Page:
In a blistering list of allegations, current and former female firefighters have accused the U.S. Forest Service of a culture of severe assault, verbal abuse, physical taunts and threats of rape.
This morning's New York Times reports
that the complaints are the "latest in a number of race and gender disputes" in the Agriculture Department, the parent agency of the Forest Service.
One of the complainants, a former firefighter in the Sequoia National Forest, says her supervisor, who is still an employee of the Forest Service, put her in a choke-hold and tried to rape her in 2012. "In another instance, she said, fliers with the words 'Alicia Dabney is a whore' were left on the floor of a fire station," reports the Times
Still another firefighter told of a male colleague who actually served under her cursed at her in threatening language, but when she reported the incident, she was denied promotions.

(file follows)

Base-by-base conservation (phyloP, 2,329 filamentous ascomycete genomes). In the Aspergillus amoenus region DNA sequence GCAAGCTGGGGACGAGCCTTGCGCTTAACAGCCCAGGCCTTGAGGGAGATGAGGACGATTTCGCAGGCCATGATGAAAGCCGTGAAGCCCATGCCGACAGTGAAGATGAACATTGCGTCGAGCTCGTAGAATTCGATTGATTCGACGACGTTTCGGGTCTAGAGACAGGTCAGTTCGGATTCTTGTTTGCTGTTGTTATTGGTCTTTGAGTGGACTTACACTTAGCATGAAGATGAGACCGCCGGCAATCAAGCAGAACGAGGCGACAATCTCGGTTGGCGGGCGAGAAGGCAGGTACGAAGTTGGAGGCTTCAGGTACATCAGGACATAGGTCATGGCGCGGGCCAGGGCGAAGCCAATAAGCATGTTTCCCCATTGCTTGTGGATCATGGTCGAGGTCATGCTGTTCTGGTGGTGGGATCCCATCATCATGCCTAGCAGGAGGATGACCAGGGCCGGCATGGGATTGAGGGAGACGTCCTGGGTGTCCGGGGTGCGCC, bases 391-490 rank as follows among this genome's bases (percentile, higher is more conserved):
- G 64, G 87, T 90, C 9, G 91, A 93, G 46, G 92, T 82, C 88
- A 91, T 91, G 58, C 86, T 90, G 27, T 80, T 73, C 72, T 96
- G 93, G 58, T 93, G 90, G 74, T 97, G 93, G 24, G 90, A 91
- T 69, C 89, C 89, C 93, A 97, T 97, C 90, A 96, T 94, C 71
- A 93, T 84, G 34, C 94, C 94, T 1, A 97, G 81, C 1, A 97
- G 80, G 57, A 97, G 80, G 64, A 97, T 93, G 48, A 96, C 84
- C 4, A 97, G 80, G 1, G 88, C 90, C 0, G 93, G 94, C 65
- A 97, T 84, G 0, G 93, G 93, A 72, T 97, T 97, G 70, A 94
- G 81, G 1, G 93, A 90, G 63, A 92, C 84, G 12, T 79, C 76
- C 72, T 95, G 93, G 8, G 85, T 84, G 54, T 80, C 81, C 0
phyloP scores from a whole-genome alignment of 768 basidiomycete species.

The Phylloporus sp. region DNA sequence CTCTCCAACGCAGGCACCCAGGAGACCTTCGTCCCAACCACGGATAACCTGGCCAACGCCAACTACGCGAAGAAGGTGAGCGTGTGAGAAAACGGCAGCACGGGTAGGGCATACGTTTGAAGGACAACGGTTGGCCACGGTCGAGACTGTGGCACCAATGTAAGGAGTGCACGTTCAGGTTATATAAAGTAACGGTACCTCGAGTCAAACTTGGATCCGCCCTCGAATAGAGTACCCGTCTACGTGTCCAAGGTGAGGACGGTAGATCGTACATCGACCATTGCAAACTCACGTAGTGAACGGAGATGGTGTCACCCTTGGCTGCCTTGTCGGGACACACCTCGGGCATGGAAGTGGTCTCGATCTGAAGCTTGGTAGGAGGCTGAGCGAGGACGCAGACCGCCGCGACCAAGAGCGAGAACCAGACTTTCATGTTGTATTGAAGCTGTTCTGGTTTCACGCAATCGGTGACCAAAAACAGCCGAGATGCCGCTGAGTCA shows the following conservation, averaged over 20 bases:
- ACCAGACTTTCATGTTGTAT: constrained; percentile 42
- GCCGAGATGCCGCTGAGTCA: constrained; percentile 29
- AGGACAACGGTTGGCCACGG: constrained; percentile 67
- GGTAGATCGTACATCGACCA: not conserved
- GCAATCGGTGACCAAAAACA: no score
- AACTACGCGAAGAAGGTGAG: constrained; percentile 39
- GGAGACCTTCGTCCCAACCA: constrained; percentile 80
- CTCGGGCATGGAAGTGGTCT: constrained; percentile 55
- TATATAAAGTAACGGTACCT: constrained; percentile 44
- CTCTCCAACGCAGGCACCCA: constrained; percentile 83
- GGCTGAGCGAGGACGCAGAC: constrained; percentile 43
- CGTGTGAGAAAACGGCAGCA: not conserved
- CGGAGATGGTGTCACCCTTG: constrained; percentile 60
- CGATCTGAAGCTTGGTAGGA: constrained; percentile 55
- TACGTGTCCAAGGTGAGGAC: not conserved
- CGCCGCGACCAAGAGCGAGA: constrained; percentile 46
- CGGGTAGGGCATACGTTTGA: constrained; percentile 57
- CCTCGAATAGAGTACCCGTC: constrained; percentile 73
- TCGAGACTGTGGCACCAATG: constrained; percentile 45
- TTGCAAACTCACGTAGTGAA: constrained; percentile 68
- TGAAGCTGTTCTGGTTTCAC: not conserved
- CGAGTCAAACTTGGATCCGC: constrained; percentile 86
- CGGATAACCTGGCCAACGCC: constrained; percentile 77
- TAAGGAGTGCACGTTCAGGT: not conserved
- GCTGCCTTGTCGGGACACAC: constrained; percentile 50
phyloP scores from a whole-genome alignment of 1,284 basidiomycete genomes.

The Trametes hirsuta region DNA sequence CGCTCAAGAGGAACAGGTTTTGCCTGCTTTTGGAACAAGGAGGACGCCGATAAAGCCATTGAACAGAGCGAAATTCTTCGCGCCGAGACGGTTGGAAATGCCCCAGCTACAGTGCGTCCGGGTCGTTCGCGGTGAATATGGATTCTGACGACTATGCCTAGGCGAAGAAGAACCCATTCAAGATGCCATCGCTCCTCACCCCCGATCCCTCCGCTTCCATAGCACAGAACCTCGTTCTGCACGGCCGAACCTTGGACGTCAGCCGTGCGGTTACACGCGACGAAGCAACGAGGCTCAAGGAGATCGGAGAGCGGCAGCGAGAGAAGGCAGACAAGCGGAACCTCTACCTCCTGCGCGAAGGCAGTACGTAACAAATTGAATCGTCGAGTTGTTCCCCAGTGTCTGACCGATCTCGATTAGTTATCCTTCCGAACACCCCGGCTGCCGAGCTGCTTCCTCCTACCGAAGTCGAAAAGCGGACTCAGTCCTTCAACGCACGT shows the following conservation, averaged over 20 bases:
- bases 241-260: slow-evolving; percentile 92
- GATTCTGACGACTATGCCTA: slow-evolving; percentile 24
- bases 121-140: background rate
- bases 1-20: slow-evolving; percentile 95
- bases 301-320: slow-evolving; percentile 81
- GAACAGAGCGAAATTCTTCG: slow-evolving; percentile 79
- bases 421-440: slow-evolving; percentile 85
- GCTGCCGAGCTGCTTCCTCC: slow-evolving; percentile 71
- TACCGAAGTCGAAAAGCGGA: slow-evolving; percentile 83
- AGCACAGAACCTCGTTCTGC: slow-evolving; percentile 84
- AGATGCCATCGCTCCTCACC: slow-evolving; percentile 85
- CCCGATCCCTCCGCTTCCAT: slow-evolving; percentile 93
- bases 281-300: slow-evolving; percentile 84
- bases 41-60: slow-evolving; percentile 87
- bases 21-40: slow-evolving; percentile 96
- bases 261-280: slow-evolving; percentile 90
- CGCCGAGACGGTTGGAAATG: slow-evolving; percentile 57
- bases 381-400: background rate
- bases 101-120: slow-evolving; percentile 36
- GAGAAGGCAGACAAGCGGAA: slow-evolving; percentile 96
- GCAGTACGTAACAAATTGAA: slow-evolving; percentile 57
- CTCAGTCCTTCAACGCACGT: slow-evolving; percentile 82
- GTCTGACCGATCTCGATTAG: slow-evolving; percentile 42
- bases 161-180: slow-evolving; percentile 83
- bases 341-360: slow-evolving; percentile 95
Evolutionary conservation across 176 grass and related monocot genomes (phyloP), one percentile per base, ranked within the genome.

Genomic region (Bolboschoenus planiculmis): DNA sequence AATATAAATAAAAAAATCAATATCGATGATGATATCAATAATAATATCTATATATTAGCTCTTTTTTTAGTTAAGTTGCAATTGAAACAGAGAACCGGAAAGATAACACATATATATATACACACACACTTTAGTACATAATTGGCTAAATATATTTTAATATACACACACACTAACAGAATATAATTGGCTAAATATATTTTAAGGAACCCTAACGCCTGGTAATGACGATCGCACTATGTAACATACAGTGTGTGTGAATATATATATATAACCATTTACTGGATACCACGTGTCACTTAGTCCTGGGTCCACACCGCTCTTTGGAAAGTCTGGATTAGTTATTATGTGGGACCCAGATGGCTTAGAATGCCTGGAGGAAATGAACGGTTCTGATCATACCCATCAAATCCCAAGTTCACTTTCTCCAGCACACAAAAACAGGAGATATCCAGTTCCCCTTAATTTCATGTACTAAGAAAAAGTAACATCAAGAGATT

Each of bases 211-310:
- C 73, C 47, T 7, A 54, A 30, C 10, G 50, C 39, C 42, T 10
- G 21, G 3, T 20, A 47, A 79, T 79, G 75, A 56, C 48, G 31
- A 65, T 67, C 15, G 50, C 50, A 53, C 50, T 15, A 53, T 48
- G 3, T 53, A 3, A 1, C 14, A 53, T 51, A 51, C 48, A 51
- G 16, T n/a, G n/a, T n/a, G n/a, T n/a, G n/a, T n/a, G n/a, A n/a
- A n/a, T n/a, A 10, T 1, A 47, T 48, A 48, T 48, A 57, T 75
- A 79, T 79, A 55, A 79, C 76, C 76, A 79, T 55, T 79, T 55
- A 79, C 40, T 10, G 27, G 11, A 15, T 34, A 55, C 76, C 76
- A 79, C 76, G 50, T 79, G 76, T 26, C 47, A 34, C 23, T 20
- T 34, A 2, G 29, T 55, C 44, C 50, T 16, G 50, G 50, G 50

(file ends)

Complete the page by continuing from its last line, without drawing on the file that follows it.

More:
Meanwhile, the Forest Service said it was reviewing the complaints.
The department has 180 days to investigate and/or settle the claims, but if there is no resolution, claims head to the Equal Employment Opportunity Commission and possibly federal court.
In each case, seven complainants said they faced retaliation when they formally reported the offense against them.
"The Forest Service takes these and all allegations of civil rights violations very seriously," wrote a spokeswoman for the department. "[The Forest Service] is committed to providing a work environment that is free of harassment and discrimination."